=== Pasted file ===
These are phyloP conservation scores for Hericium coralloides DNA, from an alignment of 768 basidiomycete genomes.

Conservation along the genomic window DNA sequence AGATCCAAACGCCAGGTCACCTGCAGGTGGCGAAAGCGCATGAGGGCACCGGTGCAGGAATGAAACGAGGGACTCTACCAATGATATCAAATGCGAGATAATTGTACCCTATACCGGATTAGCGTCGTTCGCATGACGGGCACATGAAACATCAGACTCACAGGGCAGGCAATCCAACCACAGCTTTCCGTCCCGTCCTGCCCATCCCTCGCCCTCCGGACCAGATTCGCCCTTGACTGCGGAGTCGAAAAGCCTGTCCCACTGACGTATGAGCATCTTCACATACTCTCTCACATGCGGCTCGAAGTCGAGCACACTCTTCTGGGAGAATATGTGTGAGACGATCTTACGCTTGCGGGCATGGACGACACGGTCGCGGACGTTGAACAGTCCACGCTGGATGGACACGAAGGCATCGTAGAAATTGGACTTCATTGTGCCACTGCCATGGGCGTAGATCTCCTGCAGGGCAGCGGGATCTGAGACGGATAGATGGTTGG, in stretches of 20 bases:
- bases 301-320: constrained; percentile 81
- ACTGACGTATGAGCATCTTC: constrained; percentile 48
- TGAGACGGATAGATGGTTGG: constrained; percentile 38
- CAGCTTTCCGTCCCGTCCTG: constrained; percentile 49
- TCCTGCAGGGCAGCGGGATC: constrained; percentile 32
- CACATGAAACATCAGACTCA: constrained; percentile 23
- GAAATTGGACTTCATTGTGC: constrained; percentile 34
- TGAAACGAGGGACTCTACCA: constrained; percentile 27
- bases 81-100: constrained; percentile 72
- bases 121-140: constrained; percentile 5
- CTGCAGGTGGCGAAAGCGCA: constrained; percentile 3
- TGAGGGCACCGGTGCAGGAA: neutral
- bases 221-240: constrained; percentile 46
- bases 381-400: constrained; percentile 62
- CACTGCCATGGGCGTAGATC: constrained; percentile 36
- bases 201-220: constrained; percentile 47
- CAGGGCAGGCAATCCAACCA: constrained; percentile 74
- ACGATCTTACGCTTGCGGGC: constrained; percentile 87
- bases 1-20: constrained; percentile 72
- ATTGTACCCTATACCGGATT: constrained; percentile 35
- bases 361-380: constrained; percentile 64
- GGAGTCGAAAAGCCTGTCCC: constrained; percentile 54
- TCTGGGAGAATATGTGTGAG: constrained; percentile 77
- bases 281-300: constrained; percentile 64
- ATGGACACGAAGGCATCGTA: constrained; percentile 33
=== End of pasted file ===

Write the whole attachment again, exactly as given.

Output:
These are phyloP conservation scores for Hericium coralloides DNA, from an alignment of 768 basidiomycete genomes.

Conservation along the genomic window DNA sequence AGATCCAAACGCCAGGTCACCTGCAGGTGGCGAAAGCGCATGAGGGCACCGGTGCAGGAATGAAACGAGGGACTCTACCAATGATATCAAATGCGAGATAATTGTACCCTATACCGGATTAGCGTCGTTCGCATGACGGGCACATGAAACATCAGACTCACAGGGCAGGCAATCCAACCACAGCTTTCCGTCCCGTCCTGCCCATCCCTCGCCCTCCGGACCAGATTCGCCCTTGACTGCGGAGTCGAAAAGCCTGTCCCACTGACGTATGAGCATCTTCACATACTCTCTCACATGCGGCTCGAAGTCGAGCACACTCTTCTGGGAGAATATGTGTGAGACGATCTTACGCTTGCGGGCATGGACGACACGGTCGCGGACGTTGAACAGTCCACGCTGGATGGACACGAAGGCATCGTAGAAATTGGACTTCATTGTGCCACTGCCATGGGCGTAGATCTCCTGCAGGGCAGCGGGATCTGAGACGGATAGATGGTTGG, in stretches of 20 bases:
- bases 301-320: constrained; percentile 81
- ACTGACGTATGAGCATCTTC: constrained; percentile 48
- TGAGACGGATAGATGGTTGG: constrained; percentile 38
- CAGCTTTCCGTCCCGTCCTG: constrained; percentile 49
- TCCTGCAGGGCAGCGGGATC: constrained; percentile 32
- CACATGAAACATCAGACTCA: constrained; percentile 23
- GAAATTGGACTTCATTGTGC: constrained; percentile 34
- TGAAACGAGGGACTCTACCA: constrained; percentile 27
- bases 81-100: constrained; percentile 72
- bases 121-140: constrained; percentile 5
- CTGCAGGTGGCGAAAGCGCA: constrained; percentile 3
- TGAGGGCACCGGTGCAGGAA: neutral
- bases 221-240: constrained; percentile 46
- bases 381-400: constrained; percentile 62
- CACTGCCATGGGCGTAGATC: constrained; percentile 36
- bases 201-220: constrained; percentile 47
- CAGGGCAGGCAATCCAACCA: constrained; percentile 74
- ACGATCTTACGCTTGCGGGC: constrained; percentile 87
- bases 1-20: constrained; percentile 72
- ATTGTACCCTATACCGGATT: constrained; percentile 35
- bases 361-380: constrained; percentile 64
- GGAGTCGAAAAGCCTGTCCC: constrained; percentile 54
- TCTGGGAGAATATGTGTGAG: constrained; percentile 77
- bases 281-300: constrained; percentile 64
- ATGGACACGAAGGCATCGTA: constrained; percentile 33